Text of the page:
So when an anonymous Microsoft source says the list "bear(s) no relationship to the actual feature set Microsoft is currently writing for Windows 7," I think what they means was something more along the lines of "you should not consider this to be a list of features in Windows 7. The WEF list is simply a customer guideline, and is not representative of the state of our internal planning documents." I don't think it should be interpreted as though the team doesn't care what customers think or that the list won't be considered by the various decision makers.

    Windows Vista was the most customer-driven Windows release ever. It's is pretty safe to say that the Windows Division is more in-tune with their customers than ever before. The fact that they even asked for feedback this early in the planning stages is a HUGE step forward for Microsoft. In previous betas, they did their planning based on their own priorities, and didn't care much what the customers thought. At least now they're listening, and they shouldn't be knocked for it.

  • New Vista Media Center Extender Site, Ready for Preorders

    As I posted earlier, the holiday season is in full force for Microsoft. I'm not sure when they put this up, but there's now new information about the V2 Media Center Extenders online.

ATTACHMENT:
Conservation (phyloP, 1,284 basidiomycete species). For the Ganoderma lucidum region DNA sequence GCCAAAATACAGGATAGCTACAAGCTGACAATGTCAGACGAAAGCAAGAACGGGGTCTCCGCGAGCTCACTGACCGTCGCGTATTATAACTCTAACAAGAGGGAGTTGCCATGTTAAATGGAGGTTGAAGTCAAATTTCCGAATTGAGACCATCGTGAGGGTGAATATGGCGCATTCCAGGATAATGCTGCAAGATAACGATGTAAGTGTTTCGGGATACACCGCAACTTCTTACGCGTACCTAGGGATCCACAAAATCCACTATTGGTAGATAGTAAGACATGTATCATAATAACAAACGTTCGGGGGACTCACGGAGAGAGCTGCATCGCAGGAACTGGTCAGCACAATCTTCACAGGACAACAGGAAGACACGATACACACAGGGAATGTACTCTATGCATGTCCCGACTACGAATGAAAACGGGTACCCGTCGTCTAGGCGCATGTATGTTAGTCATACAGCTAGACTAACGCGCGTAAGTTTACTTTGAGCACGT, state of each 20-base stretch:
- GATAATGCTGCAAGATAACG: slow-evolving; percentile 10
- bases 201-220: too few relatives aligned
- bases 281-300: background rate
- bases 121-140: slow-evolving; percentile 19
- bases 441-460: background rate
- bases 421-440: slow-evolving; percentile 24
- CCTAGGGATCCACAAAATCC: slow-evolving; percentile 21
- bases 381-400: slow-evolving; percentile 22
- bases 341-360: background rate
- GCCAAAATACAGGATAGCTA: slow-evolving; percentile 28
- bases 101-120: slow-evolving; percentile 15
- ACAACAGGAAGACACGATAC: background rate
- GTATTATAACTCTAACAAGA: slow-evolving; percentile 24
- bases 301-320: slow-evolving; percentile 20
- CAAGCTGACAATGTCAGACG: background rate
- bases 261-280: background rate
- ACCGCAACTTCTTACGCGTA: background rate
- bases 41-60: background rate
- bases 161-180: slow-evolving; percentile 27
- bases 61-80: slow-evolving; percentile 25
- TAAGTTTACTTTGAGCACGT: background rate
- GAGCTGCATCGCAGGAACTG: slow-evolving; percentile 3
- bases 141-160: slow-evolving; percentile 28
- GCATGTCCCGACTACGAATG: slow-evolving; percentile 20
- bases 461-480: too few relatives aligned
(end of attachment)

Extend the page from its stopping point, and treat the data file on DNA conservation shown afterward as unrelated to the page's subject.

Also, Windows Guru Ed Bott has some great information on pre-ordering yours now [via Chris Lanier], for those of you like me who are itching to get their hands on one.

  • Windows Vista Home Page Updated

    Microsoft is gearing up for the holiday season with a whole new Windows Vista marketing push.

    I'm not sure when this new home page went live, but it's a bit more interactive than it used to be. IMO it could still be a lot more interactive, and should be using Silverlight. And it should be doing a better job connecting with the consumer on an emotional level when they explain why it it better. But hey, it's an improvement.

  • Eolas Lets Microsoft Fix ActiveX Headache